Of course, I didn’t do any of those thing, but rather, proceeded stubbornly with the pie. Once all the peaches had been peeled and sliced, I mixed them with the sugar, flour, and nutmeg.

I scraped the mixture into the pan, then topped it with chunks of cold, unsalted butter.

I took the lattice crust out of the refrigerator, brushed it with egg wash, sprinkled it with finishing sugar, and slid it onto the pie.

I baked the pie in a 375° oven for about 35 minutes, until the crust was golden and the filling was nice and bubbly.

I served the pie with homemade crème anglaise ice cream, which I hoped would make up a bit for the lackluster peaches.

Now, you’re probably expecting to read that this pie was tough and entirely lacking in flavor. To my surprise, however, it was actually delicious. Yes, the peaches were a bit on the firm side (although they did soften up considerably in the oven). And the flavor wasn’t as bright and “peachy” as it might have been with ripe peaches. But it was still really good.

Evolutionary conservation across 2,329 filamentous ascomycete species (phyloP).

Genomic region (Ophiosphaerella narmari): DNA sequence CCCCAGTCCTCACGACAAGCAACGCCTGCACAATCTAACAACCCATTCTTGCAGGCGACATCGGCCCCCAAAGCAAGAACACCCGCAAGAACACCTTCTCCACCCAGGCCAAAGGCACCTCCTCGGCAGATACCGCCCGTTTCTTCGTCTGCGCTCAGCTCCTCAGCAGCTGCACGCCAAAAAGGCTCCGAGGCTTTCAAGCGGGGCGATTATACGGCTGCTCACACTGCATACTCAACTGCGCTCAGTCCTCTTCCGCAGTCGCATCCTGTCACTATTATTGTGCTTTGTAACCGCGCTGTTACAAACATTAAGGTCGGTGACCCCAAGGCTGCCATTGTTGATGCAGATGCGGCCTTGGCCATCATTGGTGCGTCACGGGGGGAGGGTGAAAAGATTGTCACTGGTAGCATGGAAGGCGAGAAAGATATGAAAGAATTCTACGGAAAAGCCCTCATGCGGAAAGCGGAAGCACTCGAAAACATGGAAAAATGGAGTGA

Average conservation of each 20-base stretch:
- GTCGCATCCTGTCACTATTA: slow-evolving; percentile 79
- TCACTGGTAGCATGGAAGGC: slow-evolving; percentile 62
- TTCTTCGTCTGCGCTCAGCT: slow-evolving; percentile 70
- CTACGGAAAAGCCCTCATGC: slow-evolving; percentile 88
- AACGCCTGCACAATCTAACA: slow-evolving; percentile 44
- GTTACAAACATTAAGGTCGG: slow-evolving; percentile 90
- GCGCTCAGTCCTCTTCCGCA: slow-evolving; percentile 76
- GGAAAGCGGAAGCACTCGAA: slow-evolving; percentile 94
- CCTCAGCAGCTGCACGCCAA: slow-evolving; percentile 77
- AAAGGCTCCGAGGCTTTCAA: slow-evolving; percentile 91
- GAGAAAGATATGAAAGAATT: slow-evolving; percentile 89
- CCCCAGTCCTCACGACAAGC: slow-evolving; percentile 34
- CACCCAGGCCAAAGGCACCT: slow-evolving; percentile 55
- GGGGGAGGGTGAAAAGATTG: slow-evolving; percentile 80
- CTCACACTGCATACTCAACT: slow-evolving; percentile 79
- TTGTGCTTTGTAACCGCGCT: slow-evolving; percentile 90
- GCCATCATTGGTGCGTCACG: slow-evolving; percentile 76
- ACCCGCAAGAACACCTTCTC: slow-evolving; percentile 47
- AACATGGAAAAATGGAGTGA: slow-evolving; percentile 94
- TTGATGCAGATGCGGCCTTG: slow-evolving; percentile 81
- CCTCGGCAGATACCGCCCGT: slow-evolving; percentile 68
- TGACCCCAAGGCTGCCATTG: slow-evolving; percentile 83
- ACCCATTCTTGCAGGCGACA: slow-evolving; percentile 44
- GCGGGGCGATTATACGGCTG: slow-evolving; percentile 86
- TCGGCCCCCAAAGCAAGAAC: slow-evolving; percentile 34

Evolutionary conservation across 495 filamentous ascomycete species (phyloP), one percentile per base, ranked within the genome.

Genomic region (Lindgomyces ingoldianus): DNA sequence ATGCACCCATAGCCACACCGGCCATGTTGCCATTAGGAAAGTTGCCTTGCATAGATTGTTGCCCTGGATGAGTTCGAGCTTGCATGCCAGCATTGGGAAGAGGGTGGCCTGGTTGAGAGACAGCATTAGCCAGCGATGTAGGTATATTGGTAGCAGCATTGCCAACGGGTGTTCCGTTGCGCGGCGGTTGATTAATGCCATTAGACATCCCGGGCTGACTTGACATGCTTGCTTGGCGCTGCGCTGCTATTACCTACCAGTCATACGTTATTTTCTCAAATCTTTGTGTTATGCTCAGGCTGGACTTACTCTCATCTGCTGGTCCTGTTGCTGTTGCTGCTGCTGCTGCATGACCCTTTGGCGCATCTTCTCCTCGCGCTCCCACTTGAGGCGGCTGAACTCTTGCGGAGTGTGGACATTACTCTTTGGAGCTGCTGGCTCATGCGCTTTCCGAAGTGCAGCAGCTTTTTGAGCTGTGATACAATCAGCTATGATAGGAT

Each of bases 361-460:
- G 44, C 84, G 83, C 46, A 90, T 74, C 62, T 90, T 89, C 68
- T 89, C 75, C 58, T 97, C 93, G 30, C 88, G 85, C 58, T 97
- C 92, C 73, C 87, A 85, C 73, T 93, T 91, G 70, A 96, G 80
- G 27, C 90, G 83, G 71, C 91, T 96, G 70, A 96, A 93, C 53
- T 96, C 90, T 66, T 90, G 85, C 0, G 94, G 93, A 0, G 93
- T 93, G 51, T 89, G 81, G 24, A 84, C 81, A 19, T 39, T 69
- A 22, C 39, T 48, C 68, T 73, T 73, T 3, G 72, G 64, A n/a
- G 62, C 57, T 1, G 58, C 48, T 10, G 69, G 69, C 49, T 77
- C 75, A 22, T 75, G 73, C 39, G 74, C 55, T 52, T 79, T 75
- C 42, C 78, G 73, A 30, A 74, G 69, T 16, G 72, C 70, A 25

I made this recipe as part of the Modern Baker Challenge. And it’s one I’ll definitely make again. But next time, with perfectly ripe peaches.

Raspberry Almond Tartlets {ModBak}

Talk about saving the best for last. This is the final recipe I made from the Sweet Tarts & Pies section of The Modern Baker, and what a way to finish! I would have to put this recipe in the top 3 for this section, right up there with the Pumpkin Pecan and Bourbon-scented Pecan Tarts.

I put this one off until the end, not just because it’s near the end of the section (I tend to make the recipes roughly in order), but also because tartlets always seem a bit fussy to me. I tend to favor full-size tarts and pies, as their miniature counterparts tend to be tedious to assemble. I needn’t have worried with this recipe, however, as it came together really quickly.

Having made the crust the day before to use for lemon lime tartlets, all I had to do was roll it out, cut it, and fit it into the mini muffin pans.

I had planned to make a half recipe of the lemon lime and raspberry almond tartlets, so I divided a single batch of sweet tart dough and set aside half for each recipe. There was a small chunk of dough leftover when I made the lemon lime tartlets, and I had stuck that in the fridge after I made the crusts for those the day before. As I rolled out the dough for the raspberry tartlets, I realized there was enough dough to make more than just 12 tartlets. To my surprise, between the leftovers from the day before and the raspberry tartlet dough, I was able to make 24 tartlet shells.